Revisiting Preclinical Observations of Several Histamine H3 Receptor Antagonists/Inverse Agonists in Cognitive Impairment, Anxiety, Depression, and Sleep-Wake Cycle Disorder

Front Pharmacol. 2022 Jun 1;13:861094. doi: 10.3389/fphar.2022.861094. eCollection 2022.


A relationship appears to exist between dysfunction of brain histamine (HA) and various neuropsychiatric brain disorders. The possible involvement of brain HA in neuropathology has gained attention recently, and its role in many (patho)physiological brain functions including memory, cognition, and sleep-wake cycle paved the way for further research on the etiology of several brain disorders. Histamine H3 receptor (H3R) evidenced in the brains of rodents and humans remains of special interest, given its unique position as a pre- and postsynaptic receptor, controlling the synthesis and release of HA as well as different other neurotransmitters in different brain regions, respectively. Despite several disappointing outcomes for several H3R antagonists/inverse agonists in clinical studies addressing their effectiveness in Alzheimer's disease (AD), Parkinson's disease (PD), and schizophrenia (SCH), numerous H3R antagonists/inverse agonists showed great potentials in modulating memory and cognition, mood, and sleep-wake cycle, thus suggesting its potential role in neurocognitive and neurodegenerative diseases such as AD, PD, SCH, narcolepsy, and major depression in preclinical rodent models. In this review, we present preclinical applications of selected H3R antagonists/inverse agonists and their pharmacological effects on cognitive impairment, anxiety, depression, and sleep-wake cycle disorders. Collectively, the current review highlights the behavioral impact of developments of H3R antagonists/inverse agonists, aiming to further encourage researchers in the preclinical drug development field to profile the potential therapeutic role of novel antagonists/inverse agonists targeting histamine H3Rs.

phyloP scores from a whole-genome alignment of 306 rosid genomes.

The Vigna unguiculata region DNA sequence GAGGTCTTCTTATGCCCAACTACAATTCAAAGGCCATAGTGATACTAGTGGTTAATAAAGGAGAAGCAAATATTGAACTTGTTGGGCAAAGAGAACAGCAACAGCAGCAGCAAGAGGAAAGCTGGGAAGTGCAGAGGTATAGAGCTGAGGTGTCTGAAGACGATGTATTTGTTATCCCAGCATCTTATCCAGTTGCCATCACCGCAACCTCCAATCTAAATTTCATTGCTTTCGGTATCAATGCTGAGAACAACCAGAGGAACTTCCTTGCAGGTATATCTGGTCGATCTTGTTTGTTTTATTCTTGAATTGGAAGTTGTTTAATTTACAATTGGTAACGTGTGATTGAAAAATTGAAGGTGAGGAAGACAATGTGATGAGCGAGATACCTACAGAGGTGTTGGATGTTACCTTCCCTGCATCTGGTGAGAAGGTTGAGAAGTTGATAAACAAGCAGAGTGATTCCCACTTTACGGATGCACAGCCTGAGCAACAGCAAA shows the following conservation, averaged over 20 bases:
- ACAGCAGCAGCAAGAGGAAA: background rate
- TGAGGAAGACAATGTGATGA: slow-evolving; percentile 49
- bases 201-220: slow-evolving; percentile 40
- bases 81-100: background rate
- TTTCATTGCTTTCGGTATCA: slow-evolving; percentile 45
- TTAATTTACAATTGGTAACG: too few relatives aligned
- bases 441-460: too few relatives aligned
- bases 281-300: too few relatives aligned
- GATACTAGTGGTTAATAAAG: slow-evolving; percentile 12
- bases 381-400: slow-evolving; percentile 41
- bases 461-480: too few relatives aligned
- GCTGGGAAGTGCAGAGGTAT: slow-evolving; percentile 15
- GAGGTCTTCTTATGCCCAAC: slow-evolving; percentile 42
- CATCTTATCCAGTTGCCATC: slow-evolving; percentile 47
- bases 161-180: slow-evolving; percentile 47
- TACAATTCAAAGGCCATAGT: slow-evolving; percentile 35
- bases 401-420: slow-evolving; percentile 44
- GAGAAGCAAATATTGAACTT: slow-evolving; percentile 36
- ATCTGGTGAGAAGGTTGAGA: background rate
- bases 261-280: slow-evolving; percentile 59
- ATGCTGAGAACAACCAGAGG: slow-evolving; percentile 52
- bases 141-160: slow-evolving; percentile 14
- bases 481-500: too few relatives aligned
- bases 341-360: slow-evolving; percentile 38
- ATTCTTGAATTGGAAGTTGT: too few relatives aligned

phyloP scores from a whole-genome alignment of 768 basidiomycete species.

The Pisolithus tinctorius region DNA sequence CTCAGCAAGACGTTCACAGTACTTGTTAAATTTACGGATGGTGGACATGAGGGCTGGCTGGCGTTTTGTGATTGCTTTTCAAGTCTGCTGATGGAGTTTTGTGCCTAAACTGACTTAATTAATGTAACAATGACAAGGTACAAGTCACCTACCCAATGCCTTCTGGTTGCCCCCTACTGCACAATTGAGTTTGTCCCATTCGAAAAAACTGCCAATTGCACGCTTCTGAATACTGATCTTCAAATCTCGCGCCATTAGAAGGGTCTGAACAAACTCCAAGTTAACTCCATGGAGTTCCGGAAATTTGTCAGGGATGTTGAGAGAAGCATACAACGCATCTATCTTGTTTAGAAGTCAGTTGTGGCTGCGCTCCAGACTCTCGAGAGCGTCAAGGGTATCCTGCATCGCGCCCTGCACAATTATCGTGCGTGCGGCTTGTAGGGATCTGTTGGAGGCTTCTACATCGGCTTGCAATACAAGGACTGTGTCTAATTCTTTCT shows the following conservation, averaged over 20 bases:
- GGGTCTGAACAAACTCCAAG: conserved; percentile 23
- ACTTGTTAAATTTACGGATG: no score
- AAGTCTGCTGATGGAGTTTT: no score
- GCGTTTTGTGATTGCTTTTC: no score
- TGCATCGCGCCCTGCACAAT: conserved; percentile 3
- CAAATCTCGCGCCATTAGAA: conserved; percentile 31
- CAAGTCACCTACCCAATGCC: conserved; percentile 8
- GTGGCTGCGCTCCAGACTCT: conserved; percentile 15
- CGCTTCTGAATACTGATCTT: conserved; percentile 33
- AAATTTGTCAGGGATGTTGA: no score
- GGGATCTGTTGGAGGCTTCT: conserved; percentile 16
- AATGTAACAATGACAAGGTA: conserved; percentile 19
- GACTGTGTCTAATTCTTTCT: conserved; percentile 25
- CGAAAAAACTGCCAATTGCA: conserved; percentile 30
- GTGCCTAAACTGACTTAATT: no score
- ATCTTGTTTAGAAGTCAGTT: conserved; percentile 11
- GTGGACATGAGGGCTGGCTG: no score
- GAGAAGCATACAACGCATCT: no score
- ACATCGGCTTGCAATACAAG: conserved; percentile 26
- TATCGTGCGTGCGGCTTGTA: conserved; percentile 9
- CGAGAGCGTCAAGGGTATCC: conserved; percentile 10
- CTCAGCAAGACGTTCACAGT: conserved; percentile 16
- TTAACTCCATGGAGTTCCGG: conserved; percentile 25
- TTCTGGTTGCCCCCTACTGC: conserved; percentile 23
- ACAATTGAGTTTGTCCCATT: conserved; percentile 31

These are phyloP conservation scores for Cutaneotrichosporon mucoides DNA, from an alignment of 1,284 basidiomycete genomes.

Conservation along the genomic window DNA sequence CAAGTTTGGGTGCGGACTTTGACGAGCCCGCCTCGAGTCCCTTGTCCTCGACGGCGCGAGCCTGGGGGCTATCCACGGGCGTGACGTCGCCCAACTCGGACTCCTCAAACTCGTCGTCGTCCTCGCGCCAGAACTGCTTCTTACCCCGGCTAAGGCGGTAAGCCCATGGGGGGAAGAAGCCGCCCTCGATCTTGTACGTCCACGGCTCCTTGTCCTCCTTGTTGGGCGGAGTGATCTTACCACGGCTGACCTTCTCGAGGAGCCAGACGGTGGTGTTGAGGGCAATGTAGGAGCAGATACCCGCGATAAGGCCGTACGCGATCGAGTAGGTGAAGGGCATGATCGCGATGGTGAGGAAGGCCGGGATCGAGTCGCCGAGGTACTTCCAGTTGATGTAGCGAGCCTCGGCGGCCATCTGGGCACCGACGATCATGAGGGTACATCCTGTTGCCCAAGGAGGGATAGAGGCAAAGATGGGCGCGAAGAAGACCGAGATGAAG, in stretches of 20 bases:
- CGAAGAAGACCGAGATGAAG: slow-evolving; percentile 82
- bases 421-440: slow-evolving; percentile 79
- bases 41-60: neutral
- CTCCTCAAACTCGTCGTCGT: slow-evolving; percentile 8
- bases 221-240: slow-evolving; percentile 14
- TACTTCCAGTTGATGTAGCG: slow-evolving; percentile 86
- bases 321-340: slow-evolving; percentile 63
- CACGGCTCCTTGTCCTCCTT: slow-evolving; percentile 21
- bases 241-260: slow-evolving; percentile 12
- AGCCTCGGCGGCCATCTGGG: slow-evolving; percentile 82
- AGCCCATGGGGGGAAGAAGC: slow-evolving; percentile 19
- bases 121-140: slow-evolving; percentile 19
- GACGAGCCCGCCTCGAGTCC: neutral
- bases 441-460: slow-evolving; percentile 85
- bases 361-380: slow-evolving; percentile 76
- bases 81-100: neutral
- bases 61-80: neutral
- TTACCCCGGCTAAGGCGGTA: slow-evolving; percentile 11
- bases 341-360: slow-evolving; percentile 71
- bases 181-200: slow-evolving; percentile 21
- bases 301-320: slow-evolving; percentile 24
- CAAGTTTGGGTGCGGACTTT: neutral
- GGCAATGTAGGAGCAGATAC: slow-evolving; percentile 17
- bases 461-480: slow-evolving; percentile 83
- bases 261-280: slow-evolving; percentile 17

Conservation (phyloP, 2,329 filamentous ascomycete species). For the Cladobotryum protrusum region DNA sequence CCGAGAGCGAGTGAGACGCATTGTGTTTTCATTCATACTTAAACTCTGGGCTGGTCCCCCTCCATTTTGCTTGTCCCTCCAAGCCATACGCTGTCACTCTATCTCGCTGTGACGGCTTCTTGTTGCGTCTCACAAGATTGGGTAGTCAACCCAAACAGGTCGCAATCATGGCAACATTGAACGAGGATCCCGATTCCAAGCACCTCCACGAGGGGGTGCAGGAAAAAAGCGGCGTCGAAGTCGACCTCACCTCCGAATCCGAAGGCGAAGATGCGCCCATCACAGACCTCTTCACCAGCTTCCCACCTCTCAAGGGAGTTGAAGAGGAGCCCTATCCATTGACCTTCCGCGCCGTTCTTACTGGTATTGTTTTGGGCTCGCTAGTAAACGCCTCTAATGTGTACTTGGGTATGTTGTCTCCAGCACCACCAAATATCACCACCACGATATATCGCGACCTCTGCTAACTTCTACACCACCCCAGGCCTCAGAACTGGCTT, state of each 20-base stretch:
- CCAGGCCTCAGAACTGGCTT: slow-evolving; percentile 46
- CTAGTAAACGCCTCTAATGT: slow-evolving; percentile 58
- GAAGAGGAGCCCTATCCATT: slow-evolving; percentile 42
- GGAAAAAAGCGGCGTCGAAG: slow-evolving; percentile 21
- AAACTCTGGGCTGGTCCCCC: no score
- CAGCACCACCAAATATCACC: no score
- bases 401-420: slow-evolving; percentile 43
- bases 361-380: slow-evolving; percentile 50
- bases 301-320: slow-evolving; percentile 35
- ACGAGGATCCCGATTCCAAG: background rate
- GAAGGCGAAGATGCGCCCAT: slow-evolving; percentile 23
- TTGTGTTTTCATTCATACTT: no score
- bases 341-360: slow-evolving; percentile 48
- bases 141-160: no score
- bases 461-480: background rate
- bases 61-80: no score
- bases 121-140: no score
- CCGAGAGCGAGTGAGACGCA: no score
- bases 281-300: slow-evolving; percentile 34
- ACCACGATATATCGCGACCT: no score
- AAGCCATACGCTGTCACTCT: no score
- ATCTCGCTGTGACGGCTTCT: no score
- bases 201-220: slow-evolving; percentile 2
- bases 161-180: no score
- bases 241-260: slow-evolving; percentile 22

Keywords: H3R; H3R inverse agonists; antagonists; histaminergic system; neurological disorders; neurotransmitters.

Publication types

  • Review